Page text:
I am happy that Mr. Myslinski is concerned enough about this issue to have responded to my article against his meat campaign. Sadly, his understanding of meat production has been terribly skewed by industry propaganda.
He points out that millions of animals are killed in crop production each year, while failing to acknowledge that billions of animals are killed in meat production each year, the majority of whom spend their lives in tiny cages or filthy sheds. Plus, most crops grown in the United States are used to feed farmed animals, so buying less meat actually reduces the number of animals harmed in crop production as well! Our choices can make a very big difference, indeed.
In contrast to Mr. Myslinski’s image of modern farms as being concerned with the welfare of animals, the industry learned long ago that it is more profitable to allow a percentage of animals to suffer and die from injuries or illness than to improve their overall conditions.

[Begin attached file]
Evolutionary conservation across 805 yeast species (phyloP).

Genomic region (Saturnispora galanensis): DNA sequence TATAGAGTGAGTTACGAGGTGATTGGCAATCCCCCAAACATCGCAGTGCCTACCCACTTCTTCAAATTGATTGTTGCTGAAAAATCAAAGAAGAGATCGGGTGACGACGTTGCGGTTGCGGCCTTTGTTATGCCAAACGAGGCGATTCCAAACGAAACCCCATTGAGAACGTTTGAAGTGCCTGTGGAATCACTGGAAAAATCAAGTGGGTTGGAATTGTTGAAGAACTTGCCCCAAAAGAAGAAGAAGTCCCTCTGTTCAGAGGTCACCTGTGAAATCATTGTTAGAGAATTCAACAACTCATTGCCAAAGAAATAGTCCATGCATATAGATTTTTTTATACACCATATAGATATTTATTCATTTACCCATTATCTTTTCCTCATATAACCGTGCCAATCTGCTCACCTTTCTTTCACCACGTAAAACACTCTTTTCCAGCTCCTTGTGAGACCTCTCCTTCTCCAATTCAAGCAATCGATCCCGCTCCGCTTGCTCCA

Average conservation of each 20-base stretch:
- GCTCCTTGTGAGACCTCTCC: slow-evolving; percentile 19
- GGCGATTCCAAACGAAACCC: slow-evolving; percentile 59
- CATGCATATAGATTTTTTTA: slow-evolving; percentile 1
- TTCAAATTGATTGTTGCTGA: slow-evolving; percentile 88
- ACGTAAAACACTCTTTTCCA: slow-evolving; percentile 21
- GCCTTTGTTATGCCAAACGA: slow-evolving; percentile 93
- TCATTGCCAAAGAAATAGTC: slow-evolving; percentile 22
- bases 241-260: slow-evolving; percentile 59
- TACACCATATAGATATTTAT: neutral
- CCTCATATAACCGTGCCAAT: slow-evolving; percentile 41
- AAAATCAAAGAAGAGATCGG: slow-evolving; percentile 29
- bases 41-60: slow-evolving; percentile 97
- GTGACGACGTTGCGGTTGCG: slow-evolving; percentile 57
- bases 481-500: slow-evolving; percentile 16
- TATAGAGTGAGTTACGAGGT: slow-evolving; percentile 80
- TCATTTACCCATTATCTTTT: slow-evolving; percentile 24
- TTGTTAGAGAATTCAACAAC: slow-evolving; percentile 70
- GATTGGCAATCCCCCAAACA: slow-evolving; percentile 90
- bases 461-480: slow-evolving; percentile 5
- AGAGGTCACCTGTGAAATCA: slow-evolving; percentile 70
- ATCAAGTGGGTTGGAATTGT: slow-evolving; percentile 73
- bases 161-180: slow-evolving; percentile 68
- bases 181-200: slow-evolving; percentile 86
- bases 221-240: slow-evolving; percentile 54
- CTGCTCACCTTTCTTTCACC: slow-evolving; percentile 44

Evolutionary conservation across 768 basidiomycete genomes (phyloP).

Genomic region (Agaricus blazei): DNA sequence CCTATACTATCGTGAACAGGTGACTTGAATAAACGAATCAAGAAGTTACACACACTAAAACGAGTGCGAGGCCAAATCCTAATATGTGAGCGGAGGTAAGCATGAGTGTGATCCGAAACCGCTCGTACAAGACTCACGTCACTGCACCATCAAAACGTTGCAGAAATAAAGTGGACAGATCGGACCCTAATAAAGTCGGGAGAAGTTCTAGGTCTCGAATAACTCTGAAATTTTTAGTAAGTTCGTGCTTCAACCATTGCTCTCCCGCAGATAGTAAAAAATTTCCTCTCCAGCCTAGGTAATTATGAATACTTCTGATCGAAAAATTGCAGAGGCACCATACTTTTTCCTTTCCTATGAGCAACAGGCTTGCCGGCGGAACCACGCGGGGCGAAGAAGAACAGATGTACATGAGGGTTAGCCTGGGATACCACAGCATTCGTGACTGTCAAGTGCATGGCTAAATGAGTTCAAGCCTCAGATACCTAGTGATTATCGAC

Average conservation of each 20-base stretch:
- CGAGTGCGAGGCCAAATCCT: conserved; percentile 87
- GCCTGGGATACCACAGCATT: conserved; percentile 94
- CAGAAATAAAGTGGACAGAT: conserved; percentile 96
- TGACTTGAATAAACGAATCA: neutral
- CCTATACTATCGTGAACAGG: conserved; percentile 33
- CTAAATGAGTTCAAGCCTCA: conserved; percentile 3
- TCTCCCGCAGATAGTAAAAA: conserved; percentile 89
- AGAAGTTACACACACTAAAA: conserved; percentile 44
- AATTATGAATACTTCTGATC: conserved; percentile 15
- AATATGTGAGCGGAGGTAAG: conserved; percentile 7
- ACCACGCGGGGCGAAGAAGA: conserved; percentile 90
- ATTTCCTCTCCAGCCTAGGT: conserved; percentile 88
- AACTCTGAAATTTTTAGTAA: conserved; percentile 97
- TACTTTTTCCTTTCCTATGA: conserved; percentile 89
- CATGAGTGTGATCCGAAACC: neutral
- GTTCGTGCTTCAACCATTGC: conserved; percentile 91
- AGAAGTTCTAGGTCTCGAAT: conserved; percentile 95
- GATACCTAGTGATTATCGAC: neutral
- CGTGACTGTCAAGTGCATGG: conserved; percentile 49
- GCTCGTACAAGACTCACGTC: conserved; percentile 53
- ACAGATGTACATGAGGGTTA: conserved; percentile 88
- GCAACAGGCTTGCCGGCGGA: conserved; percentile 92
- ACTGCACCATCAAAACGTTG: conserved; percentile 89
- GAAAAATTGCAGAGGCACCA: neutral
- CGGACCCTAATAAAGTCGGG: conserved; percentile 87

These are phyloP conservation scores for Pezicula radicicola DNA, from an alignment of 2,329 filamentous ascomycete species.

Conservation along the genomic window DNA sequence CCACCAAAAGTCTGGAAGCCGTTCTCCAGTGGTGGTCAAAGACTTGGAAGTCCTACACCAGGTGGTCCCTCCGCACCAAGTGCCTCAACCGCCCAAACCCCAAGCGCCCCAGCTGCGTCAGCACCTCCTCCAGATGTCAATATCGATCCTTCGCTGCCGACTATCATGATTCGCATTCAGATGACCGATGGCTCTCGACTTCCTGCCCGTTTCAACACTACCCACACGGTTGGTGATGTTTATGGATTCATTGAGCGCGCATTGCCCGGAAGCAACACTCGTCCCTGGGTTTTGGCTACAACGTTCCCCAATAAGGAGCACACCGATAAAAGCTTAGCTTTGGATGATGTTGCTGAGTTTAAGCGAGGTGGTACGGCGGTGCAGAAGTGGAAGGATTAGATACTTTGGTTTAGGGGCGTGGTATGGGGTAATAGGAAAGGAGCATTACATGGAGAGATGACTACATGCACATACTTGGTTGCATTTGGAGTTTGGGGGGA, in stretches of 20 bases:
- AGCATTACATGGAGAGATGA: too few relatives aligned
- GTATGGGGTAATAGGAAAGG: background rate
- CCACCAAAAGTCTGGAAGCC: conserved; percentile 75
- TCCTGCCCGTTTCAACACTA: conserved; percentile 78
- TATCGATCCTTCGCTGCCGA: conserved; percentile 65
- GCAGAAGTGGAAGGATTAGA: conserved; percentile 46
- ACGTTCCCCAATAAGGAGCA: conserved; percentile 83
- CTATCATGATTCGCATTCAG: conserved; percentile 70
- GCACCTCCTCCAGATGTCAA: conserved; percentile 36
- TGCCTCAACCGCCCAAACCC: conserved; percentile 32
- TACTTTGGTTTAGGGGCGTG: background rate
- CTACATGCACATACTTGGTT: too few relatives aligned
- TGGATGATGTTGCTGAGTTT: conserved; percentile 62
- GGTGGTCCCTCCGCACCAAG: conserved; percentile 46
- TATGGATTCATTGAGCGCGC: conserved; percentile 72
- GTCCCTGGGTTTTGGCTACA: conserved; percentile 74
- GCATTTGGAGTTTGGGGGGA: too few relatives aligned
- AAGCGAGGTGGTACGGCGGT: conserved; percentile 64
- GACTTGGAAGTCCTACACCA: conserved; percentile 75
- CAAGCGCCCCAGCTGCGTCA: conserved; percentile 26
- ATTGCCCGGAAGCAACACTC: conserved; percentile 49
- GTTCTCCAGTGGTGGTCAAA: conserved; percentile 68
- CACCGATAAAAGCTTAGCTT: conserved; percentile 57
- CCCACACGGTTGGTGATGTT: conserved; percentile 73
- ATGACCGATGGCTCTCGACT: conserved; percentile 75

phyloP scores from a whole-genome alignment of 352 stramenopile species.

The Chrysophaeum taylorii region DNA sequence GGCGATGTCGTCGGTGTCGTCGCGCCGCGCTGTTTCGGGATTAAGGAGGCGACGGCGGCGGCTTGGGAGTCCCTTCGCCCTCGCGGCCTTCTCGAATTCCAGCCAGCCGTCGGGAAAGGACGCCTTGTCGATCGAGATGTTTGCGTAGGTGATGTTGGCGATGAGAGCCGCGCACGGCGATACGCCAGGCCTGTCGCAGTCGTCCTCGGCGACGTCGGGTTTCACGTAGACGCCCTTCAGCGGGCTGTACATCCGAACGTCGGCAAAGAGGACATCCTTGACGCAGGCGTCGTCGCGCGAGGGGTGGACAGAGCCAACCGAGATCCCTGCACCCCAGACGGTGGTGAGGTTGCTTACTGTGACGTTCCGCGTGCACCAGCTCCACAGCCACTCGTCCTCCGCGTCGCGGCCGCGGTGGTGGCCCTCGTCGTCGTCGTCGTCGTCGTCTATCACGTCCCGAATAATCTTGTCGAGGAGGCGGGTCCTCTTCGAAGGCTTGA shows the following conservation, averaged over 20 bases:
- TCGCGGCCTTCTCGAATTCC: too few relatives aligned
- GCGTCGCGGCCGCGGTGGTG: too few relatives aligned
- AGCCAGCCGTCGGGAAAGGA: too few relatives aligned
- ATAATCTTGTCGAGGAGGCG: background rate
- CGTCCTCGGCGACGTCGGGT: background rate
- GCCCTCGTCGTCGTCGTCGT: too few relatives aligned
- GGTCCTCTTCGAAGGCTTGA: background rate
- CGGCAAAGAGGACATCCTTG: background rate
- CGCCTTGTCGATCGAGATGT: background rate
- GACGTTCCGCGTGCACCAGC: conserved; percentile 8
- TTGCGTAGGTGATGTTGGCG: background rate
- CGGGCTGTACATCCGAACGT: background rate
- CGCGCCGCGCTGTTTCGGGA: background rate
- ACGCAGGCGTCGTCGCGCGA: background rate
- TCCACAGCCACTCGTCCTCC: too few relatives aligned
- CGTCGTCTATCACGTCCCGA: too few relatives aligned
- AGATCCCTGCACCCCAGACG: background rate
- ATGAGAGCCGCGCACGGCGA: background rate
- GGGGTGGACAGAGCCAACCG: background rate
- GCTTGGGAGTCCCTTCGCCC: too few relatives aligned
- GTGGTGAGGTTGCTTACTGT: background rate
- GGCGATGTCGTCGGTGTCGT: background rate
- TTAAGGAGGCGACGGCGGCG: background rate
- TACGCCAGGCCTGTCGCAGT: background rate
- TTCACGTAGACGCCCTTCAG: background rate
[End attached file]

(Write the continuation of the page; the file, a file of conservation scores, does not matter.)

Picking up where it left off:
I would hate to think Mr. Myslinski is being deceitful by denying the fact that highly intelligent, social pigs used for breeding in the United States spend four years at a time inside barren stalls, a practice so cruel that is has already been banned in the European Union (effective 2013) and in some U.S. states.
In The American Conservative magazine, Matthew Scully, President Bush’s former speechwriter, describes his visit to a typical pig farm: “They lie covered in their own urine and excrement, covered with festering sores, tumors, ulcers, lesions, or what my guide shrugged off as the routine ‘pus pockets.’”
Interestingly, Mr. Myslinski is correct that hens’ beaks are seared off because they “would injure or kill other chickens in close contact.” Yes, precisely because they are in such close contact, namely five to seven hens in a 20-inch-wide cage. Countless undercover investigations of the egg industry, which you can see for yourself at MeetYourMeat.com, have routinely found hens with broken wings tangled in cage wires, and rotting corpses of hens left in cages for weeks with their living sisters.
I guess this is why he was afraid to debate me. It’s time for the rest of us to stop deceiving ourselves and start thinking seriously about the animals in our power.
Junior, College of Arts and Sciences